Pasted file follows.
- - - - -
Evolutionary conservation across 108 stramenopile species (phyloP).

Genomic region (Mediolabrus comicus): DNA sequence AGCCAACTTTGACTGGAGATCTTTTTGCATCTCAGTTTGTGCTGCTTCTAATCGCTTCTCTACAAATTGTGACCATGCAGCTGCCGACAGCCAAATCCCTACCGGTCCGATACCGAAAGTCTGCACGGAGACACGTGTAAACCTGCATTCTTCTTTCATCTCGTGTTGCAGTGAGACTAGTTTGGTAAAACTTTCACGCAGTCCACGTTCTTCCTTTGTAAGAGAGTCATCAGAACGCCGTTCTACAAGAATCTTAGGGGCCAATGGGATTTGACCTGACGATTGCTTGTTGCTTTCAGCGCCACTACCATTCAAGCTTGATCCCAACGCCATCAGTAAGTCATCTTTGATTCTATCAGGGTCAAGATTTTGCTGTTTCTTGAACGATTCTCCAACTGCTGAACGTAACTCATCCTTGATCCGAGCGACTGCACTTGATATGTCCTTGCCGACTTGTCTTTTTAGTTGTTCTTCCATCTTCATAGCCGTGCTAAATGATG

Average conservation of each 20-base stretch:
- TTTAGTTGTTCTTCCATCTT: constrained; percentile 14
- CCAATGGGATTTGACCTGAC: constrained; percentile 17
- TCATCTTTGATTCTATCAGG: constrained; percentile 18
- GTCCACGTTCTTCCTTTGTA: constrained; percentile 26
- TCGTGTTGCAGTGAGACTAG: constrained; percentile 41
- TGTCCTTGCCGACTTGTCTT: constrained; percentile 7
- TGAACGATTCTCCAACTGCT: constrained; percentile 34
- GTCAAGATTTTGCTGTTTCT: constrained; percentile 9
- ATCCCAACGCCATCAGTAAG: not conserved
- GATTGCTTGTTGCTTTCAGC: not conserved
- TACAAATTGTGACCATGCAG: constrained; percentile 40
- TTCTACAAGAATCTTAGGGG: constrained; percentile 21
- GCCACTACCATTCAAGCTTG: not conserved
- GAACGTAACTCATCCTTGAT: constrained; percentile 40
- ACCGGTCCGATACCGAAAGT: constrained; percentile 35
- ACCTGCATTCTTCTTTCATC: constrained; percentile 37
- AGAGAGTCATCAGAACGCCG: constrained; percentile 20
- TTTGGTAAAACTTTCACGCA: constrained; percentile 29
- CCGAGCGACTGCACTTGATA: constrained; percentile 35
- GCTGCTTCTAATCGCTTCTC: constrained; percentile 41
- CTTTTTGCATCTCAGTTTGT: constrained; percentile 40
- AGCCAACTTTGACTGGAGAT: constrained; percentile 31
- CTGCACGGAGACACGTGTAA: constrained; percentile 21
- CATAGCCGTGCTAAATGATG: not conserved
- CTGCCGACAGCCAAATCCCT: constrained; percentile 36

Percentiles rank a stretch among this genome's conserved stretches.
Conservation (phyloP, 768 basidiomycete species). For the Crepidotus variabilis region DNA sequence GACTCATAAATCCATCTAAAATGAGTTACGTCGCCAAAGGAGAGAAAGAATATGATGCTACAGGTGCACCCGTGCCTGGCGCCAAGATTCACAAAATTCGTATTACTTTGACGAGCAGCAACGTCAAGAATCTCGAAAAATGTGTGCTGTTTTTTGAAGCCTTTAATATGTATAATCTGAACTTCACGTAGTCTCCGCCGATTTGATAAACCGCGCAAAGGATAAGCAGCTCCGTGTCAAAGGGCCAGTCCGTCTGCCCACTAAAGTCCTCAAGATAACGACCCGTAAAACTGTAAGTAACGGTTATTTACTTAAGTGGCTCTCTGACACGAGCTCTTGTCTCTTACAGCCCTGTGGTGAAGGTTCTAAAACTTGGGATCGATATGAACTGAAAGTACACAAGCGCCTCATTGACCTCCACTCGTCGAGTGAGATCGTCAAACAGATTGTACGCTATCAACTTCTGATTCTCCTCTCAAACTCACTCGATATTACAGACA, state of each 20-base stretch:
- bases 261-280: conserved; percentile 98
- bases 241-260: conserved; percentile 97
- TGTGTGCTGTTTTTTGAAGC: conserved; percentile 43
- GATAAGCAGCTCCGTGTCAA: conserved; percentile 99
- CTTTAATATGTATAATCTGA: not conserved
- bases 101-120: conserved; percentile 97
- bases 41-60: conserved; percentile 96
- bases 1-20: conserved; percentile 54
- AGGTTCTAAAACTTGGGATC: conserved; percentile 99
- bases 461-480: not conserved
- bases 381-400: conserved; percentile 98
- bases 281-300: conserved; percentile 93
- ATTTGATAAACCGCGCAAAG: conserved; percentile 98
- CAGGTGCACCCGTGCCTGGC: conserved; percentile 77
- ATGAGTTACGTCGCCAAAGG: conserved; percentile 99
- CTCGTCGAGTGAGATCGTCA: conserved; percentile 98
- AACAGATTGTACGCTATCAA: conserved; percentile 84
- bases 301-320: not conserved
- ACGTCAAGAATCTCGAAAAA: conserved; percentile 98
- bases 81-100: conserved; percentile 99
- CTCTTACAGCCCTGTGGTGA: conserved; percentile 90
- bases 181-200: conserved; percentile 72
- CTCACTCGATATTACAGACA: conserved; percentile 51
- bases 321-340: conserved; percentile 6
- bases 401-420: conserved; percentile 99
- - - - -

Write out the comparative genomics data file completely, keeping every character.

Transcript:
Evolutionary conservation across 108 stramenopile species (phyloP).

Genomic region (Mediolabrus comicus): DNA sequence AGCCAACTTTGACTGGAGATCTTTTTGCATCTCAGTTTGTGCTGCTTCTAATCGCTTCTCTACAAATTGTGACCATGCAGCTGCCGACAGCCAAATCCCTACCGGTCCGATACCGAAAGTCTGCACGGAGACACGTGTAAACCTGCATTCTTCTTTCATCTCGTGTTGCAGTGAGACTAGTTTGGTAAAACTTTCACGCAGTCCACGTTCTTCCTTTGTAAGAGAGTCATCAGAACGCCGTTCTACAAGAATCTTAGGGGCCAATGGGATTTGACCTGACGATTGCTTGTTGCTTTCAGCGCCACTACCATTCAAGCTTGATCCCAACGCCATCAGTAAGTCATCTTTGATTCTATCAGGGTCAAGATTTTGCTGTTTCTTGAACGATTCTCCAACTGCTGAACGTAACTCATCCTTGATCCGAGCGACTGCACTTGATATGTCCTTGCCGACTTGTCTTTTTAGTTGTTCTTCCATCTTCATAGCCGTGCTAAATGATG

Average conservation of each 20-base stretch:
- TTTAGTTGTTCTTCCATCTT: constrained; percentile 14
- CCAATGGGATTTGACCTGAC: constrained; percentile 17
- TCATCTTTGATTCTATCAGG: constrained; percentile 18
- GTCCACGTTCTTCCTTTGTA: constrained; percentile 26
- TCGTGTTGCAGTGAGACTAG: constrained; percentile 41
- TGTCCTTGCCGACTTGTCTT: constrained; percentile 7
- TGAACGATTCTCCAACTGCT: constrained; percentile 34
- GTCAAGATTTTGCTGTTTCT: constrained; percentile 9
- ATCCCAACGCCATCAGTAAG: not conserved
- GATTGCTTGTTGCTTTCAGC: not conserved
- TACAAATTGTGACCATGCAG: constrained; percentile 40
- TTCTACAAGAATCTTAGGGG: constrained; percentile 21
- GCCACTACCATTCAAGCTTG: not conserved
- GAACGTAACTCATCCTTGAT: constrained; percentile 40
- ACCGGTCCGATACCGAAAGT: constrained; percentile 35
- ACCTGCATTCTTCTTTCATC: constrained; percentile 37
- AGAGAGTCATCAGAACGCCG: constrained; percentile 20
- TTTGGTAAAACTTTCACGCA: constrained; percentile 29
- CCGAGCGACTGCACTTGATA: constrained; percentile 35
- GCTGCTTCTAATCGCTTCTC: constrained; percentile 41
- CTTTTTGCATCTCAGTTTGT: constrained; percentile 40
- AGCCAACTTTGACTGGAGAT: constrained; percentile 31
- CTGCACGGAGACACGTGTAA: constrained; percentile 21
- CATAGCCGTGCTAAATGATG: not conserved
- CTGCCGACAGCCAAATCCCT: constrained; percentile 36

Percentiles rank a stretch among this genome's conserved stretches.
Conservation (phyloP, 768 basidiomycete species). For the Crepidotus variabilis region DNA sequence GACTCATAAATCCATCTAAAATGAGTTACGTCGCCAAAGGAGAGAAAGAATATGATGCTACAGGTGCACCCGTGCCTGGCGCCAAGATTCACAAAATTCGTATTACTTTGACGAGCAGCAACGTCAAGAATCTCGAAAAATGTGTGCTGTTTTTTGAAGCCTTTAATATGTATAATCTGAACTTCACGTAGTCTCCGCCGATTTGATAAACCGCGCAAAGGATAAGCAGCTCCGTGTCAAAGGGCCAGTCCGTCTGCCCACTAAAGTCCTCAAGATAACGACCCGTAAAACTGTAAGTAACGGTTATTTACTTAAGTGGCTCTCTGACACGAGCTCTTGTCTCTTACAGCCCTGTGGTGAAGGTTCTAAAACTTGGGATCGATATGAACTGAAAGTACACAAGCGCCTCATTGACCTCCACTCGTCGAGTGAGATCGTCAAACAGATTGTACGCTATCAACTTCTGATTCTCCTCTCAAACTCACTCGATATTACAGACA, state of each 20-base stretch:
- bases 261-280: conserved; percentile 98
- bases 241-260: conserved; percentile 97
- TGTGTGCTGTTTTTTGAAGC: conserved; percentile 43
- GATAAGCAGCTCCGTGTCAA: conserved; percentile 99
- CTTTAATATGTATAATCTGA: not conserved
- bases 101-120: conserved; percentile 97
- bases 41-60: conserved; percentile 96
- bases 1-20: conserved; percentile 54
- AGGTTCTAAAACTTGGGATC: conserved; percentile 99
- bases 461-480: not conserved
- bases 381-400: conserved; percentile 98
- bases 281-300: conserved; percentile 93
- ATTTGATAAACCGCGCAAAG: conserved; percentile 98
- CAGGTGCACCCGTGCCTGGC: conserved; percentile 77
- ATGAGTTACGTCGCCAAAGG: conserved; percentile 99
- CTCGTCGAGTGAGATCGTCA: conserved; percentile 98
- AACAGATTGTACGCTATCAA: conserved; percentile 84
- bases 301-320: not conserved
- ACGTCAAGAATCTCGAAAAA: conserved; percentile 98
- bases 81-100: conserved; percentile 99
- CTCTTACAGCCCTGTGGTGA: conserved; percentile 90
- bases 181-200: conserved; percentile 72
- CTCACTCGATATTACAGACA: conserved; percentile 51
- bases 321-340: conserved; percentile 6
- bases 401-420: conserved; percentile 99